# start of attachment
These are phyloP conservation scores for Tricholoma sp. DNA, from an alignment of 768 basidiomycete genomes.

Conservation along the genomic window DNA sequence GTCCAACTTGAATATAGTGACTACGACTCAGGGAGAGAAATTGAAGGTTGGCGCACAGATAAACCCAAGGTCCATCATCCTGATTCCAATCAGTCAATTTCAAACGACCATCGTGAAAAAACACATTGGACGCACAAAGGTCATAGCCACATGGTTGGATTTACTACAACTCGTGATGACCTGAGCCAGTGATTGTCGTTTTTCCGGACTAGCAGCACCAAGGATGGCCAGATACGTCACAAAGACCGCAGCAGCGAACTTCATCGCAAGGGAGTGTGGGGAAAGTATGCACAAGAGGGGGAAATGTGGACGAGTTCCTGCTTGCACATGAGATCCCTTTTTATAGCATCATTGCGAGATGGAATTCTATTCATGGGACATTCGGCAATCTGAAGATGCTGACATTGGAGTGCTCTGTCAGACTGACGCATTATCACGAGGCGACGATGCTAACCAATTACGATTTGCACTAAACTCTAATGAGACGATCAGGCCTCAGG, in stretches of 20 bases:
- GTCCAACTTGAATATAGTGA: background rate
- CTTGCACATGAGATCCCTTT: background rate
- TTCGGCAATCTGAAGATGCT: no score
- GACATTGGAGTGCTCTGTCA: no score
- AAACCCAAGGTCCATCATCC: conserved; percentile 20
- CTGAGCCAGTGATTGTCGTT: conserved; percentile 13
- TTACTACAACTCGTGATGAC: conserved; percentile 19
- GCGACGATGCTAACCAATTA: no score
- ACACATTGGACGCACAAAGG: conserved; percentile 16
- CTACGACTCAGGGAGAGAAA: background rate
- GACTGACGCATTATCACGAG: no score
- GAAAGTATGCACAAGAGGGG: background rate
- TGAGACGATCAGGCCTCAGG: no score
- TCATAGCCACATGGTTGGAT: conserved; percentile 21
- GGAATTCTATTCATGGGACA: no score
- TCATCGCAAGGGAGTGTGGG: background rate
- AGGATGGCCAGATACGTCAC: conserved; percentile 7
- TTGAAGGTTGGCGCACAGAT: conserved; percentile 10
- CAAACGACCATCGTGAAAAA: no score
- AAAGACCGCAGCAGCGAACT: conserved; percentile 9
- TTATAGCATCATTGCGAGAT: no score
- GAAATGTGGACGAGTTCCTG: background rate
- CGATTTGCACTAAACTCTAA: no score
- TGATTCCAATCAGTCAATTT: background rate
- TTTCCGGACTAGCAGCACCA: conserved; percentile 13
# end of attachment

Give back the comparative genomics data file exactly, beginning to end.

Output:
These are phyloP conservation scores for Tricholoma sp. DNA, from an alignment of 768 basidiomycete genomes.

Conservation along the genomic window DNA sequence GTCCAACTTGAATATAGTGACTACGACTCAGGGAGAGAAATTGAAGGTTGGCGCACAGATAAACCCAAGGTCCATCATCCTGATTCCAATCAGTCAATTTCAAACGACCATCGTGAAAAAACACATTGGACGCACAAAGGTCATAGCCACATGGTTGGATTTACTACAACTCGTGATGACCTGAGCCAGTGATTGTCGTTTTTCCGGACTAGCAGCACCAAGGATGGCCAGATACGTCACAAAGACCGCAGCAGCGAACTTCATCGCAAGGGAGTGTGGGGAAAGTATGCACAAGAGGGGGAAATGTGGACGAGTTCCTGCTTGCACATGAGATCCCTTTTTATAGCATCATTGCGAGATGGAATTCTATTCATGGGACATTCGGCAATCTGAAGATGCTGACATTGGAGTGCTCTGTCAGACTGACGCATTATCACGAGGCGACGATGCTAACCAATTACGATTTGCACTAAACTCTAATGAGACGATCAGGCCTCAGG, in stretches of 20 bases:
- GTCCAACTTGAATATAGTGA: background rate
- CTTGCACATGAGATCCCTTT: background rate
- TTCGGCAATCTGAAGATGCT: no score
- GACATTGGAGTGCTCTGTCA: no score
- AAACCCAAGGTCCATCATCC: conserved; percentile 20
- CTGAGCCAGTGATTGTCGTT: conserved; percentile 13
- TTACTACAACTCGTGATGAC: conserved; percentile 19
- GCGACGATGCTAACCAATTA: no score
- ACACATTGGACGCACAAAGG: conserved; percentile 16
- CTACGACTCAGGGAGAGAAA: background rate
- GACTGACGCATTATCACGAG: no score
- GAAAGTATGCACAAGAGGGG: background rate
- TGAGACGATCAGGCCTCAGG: no score
- TCATAGCCACATGGTTGGAT: conserved; percentile 21
- GGAATTCTATTCATGGGACA: no score
- TCATCGCAAGGGAGTGTGGG: background rate
- AGGATGGCCAGATACGTCAC: conserved; percentile 7
- TTGAAGGTTGGCGCACAGAT: conserved; percentile 10
- CAAACGACCATCGTGAAAAA: no score
- AAAGACCGCAGCAGCGAACT: conserved; percentile 9
- TTATAGCATCATTGCGAGAT: no score
- GAAATGTGGACGAGTTCCTG: background rate
- CGATTTGCACTAAACTCTAA: no score
- TGATTCCAATCAGTCAATTT: background rate
- TTTCCGGACTAGCAGCACCA: conserved; percentile 13